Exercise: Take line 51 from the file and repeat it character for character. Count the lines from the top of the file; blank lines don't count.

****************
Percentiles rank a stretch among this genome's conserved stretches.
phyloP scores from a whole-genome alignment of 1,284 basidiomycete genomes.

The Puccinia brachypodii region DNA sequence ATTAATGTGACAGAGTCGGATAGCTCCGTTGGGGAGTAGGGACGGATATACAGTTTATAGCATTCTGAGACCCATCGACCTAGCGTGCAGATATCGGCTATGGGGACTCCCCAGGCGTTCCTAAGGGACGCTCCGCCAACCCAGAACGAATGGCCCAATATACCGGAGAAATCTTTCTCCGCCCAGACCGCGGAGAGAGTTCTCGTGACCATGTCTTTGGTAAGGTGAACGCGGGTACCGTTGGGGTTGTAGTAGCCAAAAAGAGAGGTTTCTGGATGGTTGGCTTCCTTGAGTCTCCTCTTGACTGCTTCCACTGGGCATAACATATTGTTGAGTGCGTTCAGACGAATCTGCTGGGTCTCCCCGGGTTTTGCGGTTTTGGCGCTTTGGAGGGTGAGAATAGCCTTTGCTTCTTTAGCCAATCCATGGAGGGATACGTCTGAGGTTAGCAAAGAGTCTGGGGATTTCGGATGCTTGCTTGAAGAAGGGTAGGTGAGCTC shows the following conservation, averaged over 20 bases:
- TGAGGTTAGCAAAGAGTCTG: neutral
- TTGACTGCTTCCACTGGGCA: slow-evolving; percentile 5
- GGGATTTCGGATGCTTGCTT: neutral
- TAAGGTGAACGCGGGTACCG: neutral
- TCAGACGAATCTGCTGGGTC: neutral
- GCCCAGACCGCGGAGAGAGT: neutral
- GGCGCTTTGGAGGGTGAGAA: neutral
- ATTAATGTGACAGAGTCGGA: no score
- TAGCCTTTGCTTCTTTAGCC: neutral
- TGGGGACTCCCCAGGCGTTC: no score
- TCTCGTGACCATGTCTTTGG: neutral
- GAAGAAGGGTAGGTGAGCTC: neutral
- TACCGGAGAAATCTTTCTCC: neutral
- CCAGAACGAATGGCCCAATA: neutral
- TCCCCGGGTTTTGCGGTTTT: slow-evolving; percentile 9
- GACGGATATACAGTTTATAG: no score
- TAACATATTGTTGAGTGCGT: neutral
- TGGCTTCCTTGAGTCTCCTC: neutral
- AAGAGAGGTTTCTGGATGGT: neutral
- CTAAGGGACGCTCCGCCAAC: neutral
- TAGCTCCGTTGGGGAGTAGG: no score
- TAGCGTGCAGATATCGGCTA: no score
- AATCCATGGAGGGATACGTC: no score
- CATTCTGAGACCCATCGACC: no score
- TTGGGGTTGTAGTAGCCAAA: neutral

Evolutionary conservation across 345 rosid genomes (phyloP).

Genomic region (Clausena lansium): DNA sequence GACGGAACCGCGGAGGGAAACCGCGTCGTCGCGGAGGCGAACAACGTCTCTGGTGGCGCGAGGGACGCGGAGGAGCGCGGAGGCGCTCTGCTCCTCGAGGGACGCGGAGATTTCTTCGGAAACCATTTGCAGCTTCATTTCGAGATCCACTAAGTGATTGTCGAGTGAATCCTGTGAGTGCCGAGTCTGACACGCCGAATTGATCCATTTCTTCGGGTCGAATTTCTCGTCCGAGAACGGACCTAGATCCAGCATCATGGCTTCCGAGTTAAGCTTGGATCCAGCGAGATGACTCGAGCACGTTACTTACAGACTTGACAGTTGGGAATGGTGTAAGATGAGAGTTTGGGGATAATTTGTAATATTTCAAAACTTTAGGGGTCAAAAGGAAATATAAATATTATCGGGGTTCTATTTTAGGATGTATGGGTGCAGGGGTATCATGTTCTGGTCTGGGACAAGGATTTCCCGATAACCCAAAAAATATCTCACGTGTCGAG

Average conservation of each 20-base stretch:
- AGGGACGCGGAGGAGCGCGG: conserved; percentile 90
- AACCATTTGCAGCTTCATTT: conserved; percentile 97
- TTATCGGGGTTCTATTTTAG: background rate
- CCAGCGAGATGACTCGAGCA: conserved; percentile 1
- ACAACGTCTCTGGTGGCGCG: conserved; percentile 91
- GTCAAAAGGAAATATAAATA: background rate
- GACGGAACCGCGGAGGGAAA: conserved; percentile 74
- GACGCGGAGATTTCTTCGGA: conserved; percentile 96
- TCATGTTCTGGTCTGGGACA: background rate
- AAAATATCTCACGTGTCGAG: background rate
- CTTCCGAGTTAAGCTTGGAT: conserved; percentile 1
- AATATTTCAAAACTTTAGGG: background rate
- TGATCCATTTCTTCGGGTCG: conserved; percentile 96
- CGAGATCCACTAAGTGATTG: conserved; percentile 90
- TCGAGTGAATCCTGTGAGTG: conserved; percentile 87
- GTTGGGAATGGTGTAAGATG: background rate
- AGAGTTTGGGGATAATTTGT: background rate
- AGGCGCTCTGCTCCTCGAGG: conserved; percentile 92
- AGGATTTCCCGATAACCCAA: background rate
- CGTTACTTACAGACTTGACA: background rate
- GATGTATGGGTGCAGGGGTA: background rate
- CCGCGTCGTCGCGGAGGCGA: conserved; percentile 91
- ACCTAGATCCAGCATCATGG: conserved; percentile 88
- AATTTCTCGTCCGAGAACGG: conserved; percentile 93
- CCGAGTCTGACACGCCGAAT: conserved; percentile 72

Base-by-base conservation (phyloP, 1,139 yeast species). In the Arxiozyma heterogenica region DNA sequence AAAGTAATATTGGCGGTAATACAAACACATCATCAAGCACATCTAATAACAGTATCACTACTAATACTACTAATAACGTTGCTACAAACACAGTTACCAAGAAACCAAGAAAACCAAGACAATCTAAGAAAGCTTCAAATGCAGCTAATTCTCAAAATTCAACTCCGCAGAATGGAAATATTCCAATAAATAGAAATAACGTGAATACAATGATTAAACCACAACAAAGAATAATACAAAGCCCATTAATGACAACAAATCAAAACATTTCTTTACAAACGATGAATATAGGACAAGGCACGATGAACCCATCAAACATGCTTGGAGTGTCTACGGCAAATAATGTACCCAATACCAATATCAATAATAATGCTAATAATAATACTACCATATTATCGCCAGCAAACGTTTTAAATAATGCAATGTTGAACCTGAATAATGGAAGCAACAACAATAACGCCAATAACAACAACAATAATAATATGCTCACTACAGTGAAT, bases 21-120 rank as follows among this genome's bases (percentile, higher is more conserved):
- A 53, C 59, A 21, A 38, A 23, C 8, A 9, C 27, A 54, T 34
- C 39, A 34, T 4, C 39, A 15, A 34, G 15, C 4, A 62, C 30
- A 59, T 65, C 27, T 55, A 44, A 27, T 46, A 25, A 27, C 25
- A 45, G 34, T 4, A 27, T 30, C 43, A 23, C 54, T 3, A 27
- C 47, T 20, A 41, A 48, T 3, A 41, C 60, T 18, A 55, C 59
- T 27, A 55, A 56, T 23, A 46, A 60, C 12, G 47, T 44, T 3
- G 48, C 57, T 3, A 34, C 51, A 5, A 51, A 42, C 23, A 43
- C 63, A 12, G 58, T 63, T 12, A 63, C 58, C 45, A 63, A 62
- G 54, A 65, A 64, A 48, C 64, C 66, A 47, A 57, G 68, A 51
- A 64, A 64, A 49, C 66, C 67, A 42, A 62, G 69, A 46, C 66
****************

- CGTTACTTACAGACTTGACA: background rate